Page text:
Fortnite (Free) will launch in China soon, with the cooperation of Chinese mega-corporation Tencent. Users can start downloading the client and sign up with their QQ account, though no word on the mobile version specifically is available, though it would make sense for the game to launch on mobile. An account transfer process will exist for those who already played the international version and want to bring their existing items to their Chinese version account. Additionally, a mobile companion app will be available, featuring live broadcasts of Fortnite players.
Fortnite‘s mobile launch seemed like a harbinger of the game launching in China. While PC gaming is absolutely popular, enough people play on mobile in China that games which replicate popular PC/console titles tend to do really well there. Even though League of Legends and PUBG are popular on PC, Arena of Valor (Free) does exceptionally well as Honor of Kings in China, and many of the battle royale games on mobile now launched first in China. It’s a crucial market for any game. And Fortnite seems especially poised for success in China now that it has cross-platform play. Even just the cross-progression might make for an intriguing prospect for the game’s business prospects. Of course, considering how popular the game is in other territories, it’s possible that Fortnite would make a ton of money no matter what.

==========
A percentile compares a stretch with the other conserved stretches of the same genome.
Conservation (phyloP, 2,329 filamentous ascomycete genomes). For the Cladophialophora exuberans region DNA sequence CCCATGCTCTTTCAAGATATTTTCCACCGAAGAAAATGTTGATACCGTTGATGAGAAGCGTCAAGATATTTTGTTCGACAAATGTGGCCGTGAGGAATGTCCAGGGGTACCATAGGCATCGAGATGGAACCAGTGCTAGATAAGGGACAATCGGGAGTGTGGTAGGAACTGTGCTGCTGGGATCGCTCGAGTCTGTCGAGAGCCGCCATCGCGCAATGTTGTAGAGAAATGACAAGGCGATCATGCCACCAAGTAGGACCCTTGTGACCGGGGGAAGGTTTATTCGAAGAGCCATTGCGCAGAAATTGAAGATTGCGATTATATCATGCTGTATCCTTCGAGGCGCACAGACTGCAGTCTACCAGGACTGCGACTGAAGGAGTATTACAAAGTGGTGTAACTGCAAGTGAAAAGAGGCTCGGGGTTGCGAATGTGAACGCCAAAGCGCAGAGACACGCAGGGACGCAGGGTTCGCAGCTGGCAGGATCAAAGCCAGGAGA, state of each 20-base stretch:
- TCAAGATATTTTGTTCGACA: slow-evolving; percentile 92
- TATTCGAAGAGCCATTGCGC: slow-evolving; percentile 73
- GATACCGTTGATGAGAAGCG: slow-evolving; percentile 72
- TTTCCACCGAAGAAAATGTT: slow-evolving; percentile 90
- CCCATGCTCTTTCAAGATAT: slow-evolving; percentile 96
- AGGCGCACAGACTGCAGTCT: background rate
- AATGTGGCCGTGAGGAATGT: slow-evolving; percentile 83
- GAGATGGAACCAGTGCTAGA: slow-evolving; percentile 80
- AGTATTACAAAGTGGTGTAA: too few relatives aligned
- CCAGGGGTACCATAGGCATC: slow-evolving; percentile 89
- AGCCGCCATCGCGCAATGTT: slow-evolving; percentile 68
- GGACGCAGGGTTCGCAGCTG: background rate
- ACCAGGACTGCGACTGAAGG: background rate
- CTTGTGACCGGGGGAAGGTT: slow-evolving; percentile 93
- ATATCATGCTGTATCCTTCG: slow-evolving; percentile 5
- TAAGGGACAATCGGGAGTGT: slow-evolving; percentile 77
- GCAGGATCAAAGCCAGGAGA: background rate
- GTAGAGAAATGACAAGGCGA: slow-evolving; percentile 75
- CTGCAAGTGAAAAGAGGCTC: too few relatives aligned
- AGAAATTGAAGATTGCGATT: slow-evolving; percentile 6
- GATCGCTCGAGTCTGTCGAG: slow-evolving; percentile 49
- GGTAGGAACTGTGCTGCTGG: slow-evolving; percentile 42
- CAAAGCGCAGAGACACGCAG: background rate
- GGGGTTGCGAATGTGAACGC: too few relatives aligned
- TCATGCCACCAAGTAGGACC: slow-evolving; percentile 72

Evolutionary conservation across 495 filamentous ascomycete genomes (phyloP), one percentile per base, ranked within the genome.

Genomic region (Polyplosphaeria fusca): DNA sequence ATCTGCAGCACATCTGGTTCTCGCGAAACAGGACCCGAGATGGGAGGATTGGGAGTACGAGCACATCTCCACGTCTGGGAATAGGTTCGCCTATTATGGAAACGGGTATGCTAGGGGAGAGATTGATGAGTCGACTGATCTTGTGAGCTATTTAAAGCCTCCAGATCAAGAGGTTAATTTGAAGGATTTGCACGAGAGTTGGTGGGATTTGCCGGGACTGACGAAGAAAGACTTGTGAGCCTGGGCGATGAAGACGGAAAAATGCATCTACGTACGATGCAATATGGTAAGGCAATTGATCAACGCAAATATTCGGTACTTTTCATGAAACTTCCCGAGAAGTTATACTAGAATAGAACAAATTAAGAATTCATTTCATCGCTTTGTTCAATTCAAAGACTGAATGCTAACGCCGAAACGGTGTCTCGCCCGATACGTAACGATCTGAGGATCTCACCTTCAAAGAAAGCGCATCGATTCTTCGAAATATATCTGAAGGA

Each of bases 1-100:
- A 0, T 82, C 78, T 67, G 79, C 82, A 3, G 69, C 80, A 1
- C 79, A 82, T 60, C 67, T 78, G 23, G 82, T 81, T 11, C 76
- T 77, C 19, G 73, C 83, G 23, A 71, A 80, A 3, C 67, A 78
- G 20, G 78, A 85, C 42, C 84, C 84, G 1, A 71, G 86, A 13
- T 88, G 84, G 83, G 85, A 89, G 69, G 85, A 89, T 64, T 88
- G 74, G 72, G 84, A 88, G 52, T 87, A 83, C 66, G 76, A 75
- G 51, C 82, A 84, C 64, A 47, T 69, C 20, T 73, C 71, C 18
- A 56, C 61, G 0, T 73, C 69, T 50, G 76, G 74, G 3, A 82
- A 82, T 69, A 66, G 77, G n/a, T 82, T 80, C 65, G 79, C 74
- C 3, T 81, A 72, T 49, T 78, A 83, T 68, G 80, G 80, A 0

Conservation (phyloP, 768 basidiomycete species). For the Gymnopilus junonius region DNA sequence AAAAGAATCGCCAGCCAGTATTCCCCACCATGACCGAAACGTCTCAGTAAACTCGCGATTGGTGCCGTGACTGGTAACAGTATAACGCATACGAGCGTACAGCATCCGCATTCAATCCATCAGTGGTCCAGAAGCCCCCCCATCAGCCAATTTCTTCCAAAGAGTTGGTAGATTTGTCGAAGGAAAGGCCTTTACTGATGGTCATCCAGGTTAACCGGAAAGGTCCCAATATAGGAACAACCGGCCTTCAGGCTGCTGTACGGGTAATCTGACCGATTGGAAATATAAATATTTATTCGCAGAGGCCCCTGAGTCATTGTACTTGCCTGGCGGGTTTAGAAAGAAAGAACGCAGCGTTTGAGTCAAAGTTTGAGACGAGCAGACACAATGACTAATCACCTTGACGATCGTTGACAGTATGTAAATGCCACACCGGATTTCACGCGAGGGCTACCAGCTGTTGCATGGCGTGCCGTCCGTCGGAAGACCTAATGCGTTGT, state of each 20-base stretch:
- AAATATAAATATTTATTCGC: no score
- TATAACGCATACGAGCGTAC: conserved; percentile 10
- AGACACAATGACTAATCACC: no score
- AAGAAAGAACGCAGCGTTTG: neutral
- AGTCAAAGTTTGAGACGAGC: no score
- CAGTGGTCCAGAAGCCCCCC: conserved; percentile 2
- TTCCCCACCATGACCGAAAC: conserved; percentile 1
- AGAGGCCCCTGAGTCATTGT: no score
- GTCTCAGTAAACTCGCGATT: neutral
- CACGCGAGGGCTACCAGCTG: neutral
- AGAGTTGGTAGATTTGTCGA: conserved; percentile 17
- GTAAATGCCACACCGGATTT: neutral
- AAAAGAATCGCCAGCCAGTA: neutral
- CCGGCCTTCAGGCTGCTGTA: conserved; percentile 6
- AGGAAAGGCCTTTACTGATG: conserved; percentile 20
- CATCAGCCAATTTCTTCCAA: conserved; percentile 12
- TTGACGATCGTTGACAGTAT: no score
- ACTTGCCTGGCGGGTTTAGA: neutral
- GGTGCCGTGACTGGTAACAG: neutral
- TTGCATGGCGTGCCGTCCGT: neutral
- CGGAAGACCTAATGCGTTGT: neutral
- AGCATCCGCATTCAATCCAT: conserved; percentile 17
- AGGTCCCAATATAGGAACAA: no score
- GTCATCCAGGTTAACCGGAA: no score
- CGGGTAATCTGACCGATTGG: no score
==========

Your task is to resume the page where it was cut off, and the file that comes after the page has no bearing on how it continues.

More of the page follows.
The other news is that Tencent and Epic are going to invest money into the game’s esports scene: 50 million yuan (about $7.9 million USD) will go toward supporting esports teams, commentators, and content creators, with another 50 million yuan going toward the creation of in-game content and video content creators.
Tencent already had their hands in Fortnite‘s business in an abstract sense, with a 48% ownership stake in Epic Games, but this puts them more directly involved with Fortnite. Tencent also has a stake in PUBG via the mobile version that they published, and an investment in PUBG publisher Bluehole.
Epic has plans for a tournament at E3, the Fortnite Party Royale, so expect more competitive Fortnite news to hit in the coming weeks, for sure. Whether the Fortnite esports (fortsports?) scene will expand beyond China remains to be seen. PUBG is trying esports as well, though the constantly-changing nature of these battle royale games might make them tough for competitive players to keep up with, and there are broadcasting challenges as well. Of course, that might be part of the fun! Regardless of whether these esports efforts work or not, Fortnite‘s about to get a lot more players and make a lot more money for Epic and Tencent.